Killins and Anderson will undoubtedly lead the way for the backfield, but the pecking order from there is interesting. Hamilton was supposed to bounce back and contribute, but UCFSports.com’s Brandon Helwig recently reported that the 2016 standout is no longer with the program. Cordarrian Richardson, a four-star recruit in 2017, originally announced his intention to transfer back in January. Now, per 247Sports’ Juan Toribio, he is sticking around for the spring to test things out with the new coaching staff. With Hamilton apparently gone, the chances of Richardson staying could be higher.
Taj McGowan, Greg McCrae and Bentavious Thompson should all be in the mix for carries as well. How Heupel goes about assembling his backfield could be an intriguing process to follow throughout the coming months.
What does UCF’s defense look like with new leadership?
On the other side of the ball, the Knights will have a very different look. Gone from the defensive line are Jamiyus Pittman and Tony Guerad. The secondary will be without potential first round pick Mike Hughes. Linebacker Chequan Burkett is also gone. Then, of course, there’s the loss of Shaquem Griffin. UCF will miss him the most, both production and leadership-wise. The unit will also go through a transition of coordinators, from Erik Chinander to Randy Shannon.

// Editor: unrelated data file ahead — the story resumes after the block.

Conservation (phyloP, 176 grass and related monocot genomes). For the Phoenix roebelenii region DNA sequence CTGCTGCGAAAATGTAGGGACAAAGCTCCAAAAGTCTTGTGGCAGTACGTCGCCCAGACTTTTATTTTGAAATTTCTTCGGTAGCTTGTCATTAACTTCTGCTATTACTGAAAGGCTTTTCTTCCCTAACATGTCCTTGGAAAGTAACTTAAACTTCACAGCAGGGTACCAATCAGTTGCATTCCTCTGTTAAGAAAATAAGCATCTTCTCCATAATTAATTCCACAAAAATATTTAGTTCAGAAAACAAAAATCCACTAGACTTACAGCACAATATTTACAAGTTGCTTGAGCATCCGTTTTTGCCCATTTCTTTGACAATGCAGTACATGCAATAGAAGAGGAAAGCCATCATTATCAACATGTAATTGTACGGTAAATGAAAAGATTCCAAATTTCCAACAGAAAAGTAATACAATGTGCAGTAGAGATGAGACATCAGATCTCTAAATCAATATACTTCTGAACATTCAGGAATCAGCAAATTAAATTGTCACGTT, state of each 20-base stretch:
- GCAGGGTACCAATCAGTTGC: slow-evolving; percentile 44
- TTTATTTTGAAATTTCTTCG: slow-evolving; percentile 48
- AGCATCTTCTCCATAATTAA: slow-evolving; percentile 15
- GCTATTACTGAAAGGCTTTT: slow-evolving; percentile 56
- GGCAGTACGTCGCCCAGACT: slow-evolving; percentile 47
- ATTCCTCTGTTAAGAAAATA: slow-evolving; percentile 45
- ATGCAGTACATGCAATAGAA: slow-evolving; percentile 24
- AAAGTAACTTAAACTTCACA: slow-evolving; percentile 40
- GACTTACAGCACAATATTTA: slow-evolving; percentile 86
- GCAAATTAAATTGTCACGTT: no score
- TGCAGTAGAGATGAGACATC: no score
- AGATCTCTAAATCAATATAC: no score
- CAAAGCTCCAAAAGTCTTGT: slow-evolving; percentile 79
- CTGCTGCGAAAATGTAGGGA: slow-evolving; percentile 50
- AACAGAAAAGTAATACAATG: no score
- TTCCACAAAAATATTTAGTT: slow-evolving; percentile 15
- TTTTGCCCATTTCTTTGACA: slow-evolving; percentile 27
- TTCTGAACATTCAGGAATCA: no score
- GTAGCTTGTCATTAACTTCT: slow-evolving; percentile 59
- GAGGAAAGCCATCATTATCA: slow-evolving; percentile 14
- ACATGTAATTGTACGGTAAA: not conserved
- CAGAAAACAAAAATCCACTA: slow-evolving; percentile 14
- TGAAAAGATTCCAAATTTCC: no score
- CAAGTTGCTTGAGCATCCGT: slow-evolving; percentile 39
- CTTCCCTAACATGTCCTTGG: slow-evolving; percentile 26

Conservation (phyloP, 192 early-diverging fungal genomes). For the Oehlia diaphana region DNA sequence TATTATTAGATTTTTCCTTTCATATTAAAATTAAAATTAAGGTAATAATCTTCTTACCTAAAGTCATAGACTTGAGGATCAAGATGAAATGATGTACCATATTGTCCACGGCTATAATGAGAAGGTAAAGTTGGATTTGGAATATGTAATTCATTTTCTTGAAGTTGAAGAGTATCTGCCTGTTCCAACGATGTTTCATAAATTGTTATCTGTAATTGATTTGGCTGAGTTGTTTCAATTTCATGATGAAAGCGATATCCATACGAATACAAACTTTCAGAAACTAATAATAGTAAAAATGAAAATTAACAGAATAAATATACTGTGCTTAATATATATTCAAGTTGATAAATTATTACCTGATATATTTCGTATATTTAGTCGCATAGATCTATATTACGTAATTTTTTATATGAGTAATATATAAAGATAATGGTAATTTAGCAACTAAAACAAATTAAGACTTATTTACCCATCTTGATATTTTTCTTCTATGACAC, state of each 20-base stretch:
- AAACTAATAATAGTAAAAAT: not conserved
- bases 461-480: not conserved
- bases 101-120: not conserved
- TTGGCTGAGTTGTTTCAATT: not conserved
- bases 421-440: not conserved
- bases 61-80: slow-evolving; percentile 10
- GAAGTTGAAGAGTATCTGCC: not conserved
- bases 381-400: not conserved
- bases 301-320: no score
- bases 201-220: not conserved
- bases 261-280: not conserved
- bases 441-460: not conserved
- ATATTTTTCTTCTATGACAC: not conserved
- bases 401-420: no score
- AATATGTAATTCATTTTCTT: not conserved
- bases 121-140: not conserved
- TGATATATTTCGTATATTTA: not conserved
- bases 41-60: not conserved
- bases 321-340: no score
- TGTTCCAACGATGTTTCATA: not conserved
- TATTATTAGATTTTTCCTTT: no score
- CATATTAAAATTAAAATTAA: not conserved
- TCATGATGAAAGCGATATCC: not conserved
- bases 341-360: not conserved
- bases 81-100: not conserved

The Knights have some experienced guys that will be called on to lead. There is also plenty of youth ready to step up. Up front, Trysten Hill, A.J. Wooten and Joey Connors return. In the linebacking corps, Pat Jasinski, Gabriel Luyanda, Titus Davis, Shawn Burgess-Becker and Dedrion Bacote should be ready to step in. The secondary is a group ripe with talent. Nevelle Clarke, Brandon Moore, Tre Neal, Kyle Gibson and Antwan Collier are all back as proven commodities.
Shannon comes in as a steady presence that has been there and done that on multiple different levels of the college football spectrum. His recruiting prowess has already paid off early. Now, he can get settled in Orlando and get to work with his defense. Chinander primarily ran a 3-4 front and Shannon is known more for a 4-3, though he said back in December that he would run whatever gets the best players on the field. Spring practice could be an early gauge on whether the current roster is more suited for a 3-4 or 4-3.
Will the program capitalize on the buzz created by its perfect season?